Offshore mono-hulls demand a market share because of inherent comfort, performance, and durability trade-offs as compared to multi-hulls. But I question sometimes the longterm viability of production mono-hulls for cruising, those vessels under the brandnames Bavaria, Beneteau, Catalina, Hunter, Jeaneau, etcetera which are targeting more towards island hopping and coastal cruising than circumnavigation. Their design trajectory towards ever beamier widths and higher cabintrunks naturally ends in a catamaran design. Why would one purchase a production mono-hull when it seems their goals would be best realised with two hulls?
At the low end it is partially price. If you are looking at under 40-foot, production mono-hulls, they do not make many under 30-foot catamaran (the 10-foot difference is the baseline for comparing accommodations, ie. a 50-foot mono-hull is equivalent to a 40-foot catamaran). But at over 40-foot the options open up, and at over 50-foot you have many choices for an equivalent catamaran to match the price and accommodations of your production mono-hull.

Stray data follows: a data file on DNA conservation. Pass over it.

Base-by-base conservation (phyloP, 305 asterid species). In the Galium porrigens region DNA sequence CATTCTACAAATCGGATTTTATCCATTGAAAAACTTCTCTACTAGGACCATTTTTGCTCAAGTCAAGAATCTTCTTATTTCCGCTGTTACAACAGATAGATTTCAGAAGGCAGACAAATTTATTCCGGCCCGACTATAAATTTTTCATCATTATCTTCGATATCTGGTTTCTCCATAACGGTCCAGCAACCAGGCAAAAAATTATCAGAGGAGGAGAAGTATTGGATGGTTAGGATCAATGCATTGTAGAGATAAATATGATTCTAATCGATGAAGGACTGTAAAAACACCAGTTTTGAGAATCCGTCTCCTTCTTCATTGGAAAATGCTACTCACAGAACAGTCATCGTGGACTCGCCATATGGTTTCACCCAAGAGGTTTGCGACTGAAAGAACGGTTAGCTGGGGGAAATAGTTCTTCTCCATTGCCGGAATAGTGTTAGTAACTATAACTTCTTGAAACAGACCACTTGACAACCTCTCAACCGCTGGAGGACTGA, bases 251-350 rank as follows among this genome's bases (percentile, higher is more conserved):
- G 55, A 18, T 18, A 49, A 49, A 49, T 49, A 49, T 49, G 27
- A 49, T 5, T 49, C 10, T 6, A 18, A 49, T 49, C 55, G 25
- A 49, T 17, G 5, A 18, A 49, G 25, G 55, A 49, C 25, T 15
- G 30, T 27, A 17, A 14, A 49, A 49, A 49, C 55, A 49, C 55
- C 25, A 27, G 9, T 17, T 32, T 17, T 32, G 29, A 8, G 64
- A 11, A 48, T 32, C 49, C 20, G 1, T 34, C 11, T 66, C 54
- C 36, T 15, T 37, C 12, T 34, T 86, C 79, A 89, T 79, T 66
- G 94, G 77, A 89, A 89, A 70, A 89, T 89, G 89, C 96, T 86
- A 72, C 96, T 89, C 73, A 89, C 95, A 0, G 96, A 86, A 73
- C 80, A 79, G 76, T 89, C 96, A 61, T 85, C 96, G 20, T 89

Another price related argument is the cost of berths and haul-outs. It is true that berth prices can be double that of a mono-hull because of the difficulty in accommodating the extreme beam of a cat. But this beam issue is a facet of infrastructure and a short term one. New marina’s are being built to accommodate cats, and with ever increasingly sophisticated equipment, yard’s are able to more easily lift cats. Looking in the long-term, the costs of owning a cat will come down, and cat benefits like minimal draft and stability on the hard could make berth and lift costs increasingly reasonable.
So assuming we are in the larger market, cost issues will be mitigated in the long-term, and performance issues are less important than accommodations, what are the benefits to choosing a 50′ Hunter versus a 40′ Lagoon?